I treat myself to a new book each month, maybe an extra on my birthday or at Christmas, but I always check the library, inter-library loan, and used booksellers first. Don’t buy a new one until you’ve finished the previous one!
With toys, make them yourself whenever possible. Let your child see you making them.
Waldorf-inspired learning and living really doesn’t need to be expensive; but it needs to be thoughtful and full of warmth from the caregiver. If you do have the resources to procure all the supplies you want, think ahead about what season you are celebrating and living through. Think of the themes in your stories, fingerplays, and blocks. Plan a meaningful craft for each celebration that becomes a part of your family tradition. But remember it is you your children need most; you, present- not you with your head in the clouds imagining all the wonderful crafts you will do or how Waldorfy your home looks!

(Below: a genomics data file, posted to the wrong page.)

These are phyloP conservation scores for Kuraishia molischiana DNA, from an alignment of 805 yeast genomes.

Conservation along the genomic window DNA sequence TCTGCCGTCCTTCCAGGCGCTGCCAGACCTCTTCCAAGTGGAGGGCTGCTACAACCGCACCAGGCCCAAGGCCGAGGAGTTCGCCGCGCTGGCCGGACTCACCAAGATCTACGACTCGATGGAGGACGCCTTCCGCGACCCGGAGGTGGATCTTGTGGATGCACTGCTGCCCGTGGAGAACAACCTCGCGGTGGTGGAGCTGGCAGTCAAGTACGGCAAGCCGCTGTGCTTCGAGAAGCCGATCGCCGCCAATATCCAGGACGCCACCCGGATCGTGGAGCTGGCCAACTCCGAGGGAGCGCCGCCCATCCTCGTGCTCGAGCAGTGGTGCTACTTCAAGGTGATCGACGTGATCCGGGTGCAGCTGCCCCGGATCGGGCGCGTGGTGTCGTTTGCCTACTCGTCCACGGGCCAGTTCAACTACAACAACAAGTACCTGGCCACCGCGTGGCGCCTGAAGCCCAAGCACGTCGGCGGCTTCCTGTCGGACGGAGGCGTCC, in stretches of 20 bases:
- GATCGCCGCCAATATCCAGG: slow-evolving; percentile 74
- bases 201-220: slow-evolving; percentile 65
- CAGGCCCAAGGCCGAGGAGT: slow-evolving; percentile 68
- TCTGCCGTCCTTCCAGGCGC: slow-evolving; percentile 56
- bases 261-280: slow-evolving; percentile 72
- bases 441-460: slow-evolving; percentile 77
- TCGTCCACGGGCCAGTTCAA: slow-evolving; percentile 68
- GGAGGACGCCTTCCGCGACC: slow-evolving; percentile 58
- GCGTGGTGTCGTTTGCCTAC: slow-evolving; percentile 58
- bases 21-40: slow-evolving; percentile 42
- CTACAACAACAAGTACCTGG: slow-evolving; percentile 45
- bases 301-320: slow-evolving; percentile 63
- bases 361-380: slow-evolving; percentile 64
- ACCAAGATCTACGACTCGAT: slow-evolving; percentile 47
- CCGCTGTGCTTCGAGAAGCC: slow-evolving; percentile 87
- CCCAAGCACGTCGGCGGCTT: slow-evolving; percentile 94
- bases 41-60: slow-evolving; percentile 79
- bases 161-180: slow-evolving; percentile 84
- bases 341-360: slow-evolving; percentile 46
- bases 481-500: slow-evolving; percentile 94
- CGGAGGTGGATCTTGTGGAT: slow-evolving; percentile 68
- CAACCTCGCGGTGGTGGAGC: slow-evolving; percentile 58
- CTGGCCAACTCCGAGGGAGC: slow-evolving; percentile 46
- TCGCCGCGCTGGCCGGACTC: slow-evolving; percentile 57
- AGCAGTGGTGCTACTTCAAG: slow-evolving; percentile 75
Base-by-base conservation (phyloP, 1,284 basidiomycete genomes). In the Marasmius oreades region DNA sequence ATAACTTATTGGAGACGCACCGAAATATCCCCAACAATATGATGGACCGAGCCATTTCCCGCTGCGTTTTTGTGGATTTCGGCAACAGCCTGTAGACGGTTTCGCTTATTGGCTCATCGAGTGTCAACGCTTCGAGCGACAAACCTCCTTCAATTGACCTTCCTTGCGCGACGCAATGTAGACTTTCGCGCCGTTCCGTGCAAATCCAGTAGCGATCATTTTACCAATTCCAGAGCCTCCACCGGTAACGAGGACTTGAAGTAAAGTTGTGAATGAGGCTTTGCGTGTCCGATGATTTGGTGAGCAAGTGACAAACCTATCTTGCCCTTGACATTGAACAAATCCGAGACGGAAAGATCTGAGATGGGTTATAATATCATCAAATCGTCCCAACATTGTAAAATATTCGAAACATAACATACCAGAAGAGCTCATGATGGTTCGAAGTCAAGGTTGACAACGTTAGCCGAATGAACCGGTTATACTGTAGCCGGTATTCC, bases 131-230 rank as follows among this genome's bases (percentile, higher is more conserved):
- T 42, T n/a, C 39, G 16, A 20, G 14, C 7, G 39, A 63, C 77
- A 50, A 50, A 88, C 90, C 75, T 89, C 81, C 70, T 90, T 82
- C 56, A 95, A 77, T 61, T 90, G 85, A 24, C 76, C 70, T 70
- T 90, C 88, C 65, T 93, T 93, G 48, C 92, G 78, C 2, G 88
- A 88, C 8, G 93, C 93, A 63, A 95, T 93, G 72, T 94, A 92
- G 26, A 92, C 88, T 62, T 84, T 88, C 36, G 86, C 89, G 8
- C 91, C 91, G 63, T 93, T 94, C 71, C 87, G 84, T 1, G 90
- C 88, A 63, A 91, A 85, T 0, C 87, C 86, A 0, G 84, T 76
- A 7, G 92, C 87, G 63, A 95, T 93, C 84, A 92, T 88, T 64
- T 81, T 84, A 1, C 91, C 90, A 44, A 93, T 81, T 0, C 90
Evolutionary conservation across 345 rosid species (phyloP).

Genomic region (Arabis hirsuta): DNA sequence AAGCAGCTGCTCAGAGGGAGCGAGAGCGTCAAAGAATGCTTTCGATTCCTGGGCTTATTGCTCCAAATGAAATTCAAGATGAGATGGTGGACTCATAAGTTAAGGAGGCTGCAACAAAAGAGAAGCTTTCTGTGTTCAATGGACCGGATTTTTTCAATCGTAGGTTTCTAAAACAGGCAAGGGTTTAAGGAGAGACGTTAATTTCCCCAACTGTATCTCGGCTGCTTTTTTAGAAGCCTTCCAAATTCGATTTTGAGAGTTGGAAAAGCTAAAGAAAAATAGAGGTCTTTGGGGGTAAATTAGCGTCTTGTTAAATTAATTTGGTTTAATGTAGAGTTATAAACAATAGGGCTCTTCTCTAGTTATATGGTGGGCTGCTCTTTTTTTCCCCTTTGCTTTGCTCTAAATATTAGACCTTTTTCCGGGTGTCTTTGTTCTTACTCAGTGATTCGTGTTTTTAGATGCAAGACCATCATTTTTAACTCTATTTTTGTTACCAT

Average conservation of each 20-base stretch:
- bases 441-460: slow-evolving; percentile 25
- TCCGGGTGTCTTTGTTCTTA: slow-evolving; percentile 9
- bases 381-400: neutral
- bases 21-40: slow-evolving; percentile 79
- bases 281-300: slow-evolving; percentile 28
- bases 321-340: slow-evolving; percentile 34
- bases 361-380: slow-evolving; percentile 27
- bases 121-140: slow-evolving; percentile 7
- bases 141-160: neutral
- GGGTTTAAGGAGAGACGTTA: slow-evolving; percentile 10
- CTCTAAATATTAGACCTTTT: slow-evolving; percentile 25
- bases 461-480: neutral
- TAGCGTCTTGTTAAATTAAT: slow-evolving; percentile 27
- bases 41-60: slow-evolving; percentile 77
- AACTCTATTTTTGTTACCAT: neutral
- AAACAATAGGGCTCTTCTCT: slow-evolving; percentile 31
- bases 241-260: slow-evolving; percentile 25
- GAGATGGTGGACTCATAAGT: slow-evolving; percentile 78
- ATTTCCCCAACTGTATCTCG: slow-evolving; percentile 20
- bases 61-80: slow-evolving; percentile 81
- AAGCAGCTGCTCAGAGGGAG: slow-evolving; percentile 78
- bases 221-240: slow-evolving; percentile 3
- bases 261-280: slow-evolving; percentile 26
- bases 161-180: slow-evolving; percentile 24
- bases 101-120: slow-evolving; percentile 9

If you are struggling to get the basics, meditate or pray about it. Where there’s a will, there’s a way- even if it doesn’t present itself as quickly as we would like. When my son began kindergarten, I remember crossing off all the crafts we couldn’t do from our curriculum because I didn’t have the supplies. My husband told me $14 for 8 crayons was for yuppies. 😉 That is why I started Cedar Ring Circle- so Waldorf education could be more accessible. Two years later, we have all the basic things we would like for our Waldorf homeschool (except a kinderlyre- maybe at Christmas!). But during that time when I just didn’t have the supplies, we had so many other rich experiences. Developing a solid rhythm, storytelling, nature walks, and helping with meaningful house or yardwork is FREE! Baking and homemade playdough are inexpensive. Begin there. Do not let material things derail you from a very spiritual pursuit. Allow the spiritual realm to work these things into your physical reality with patience and faith.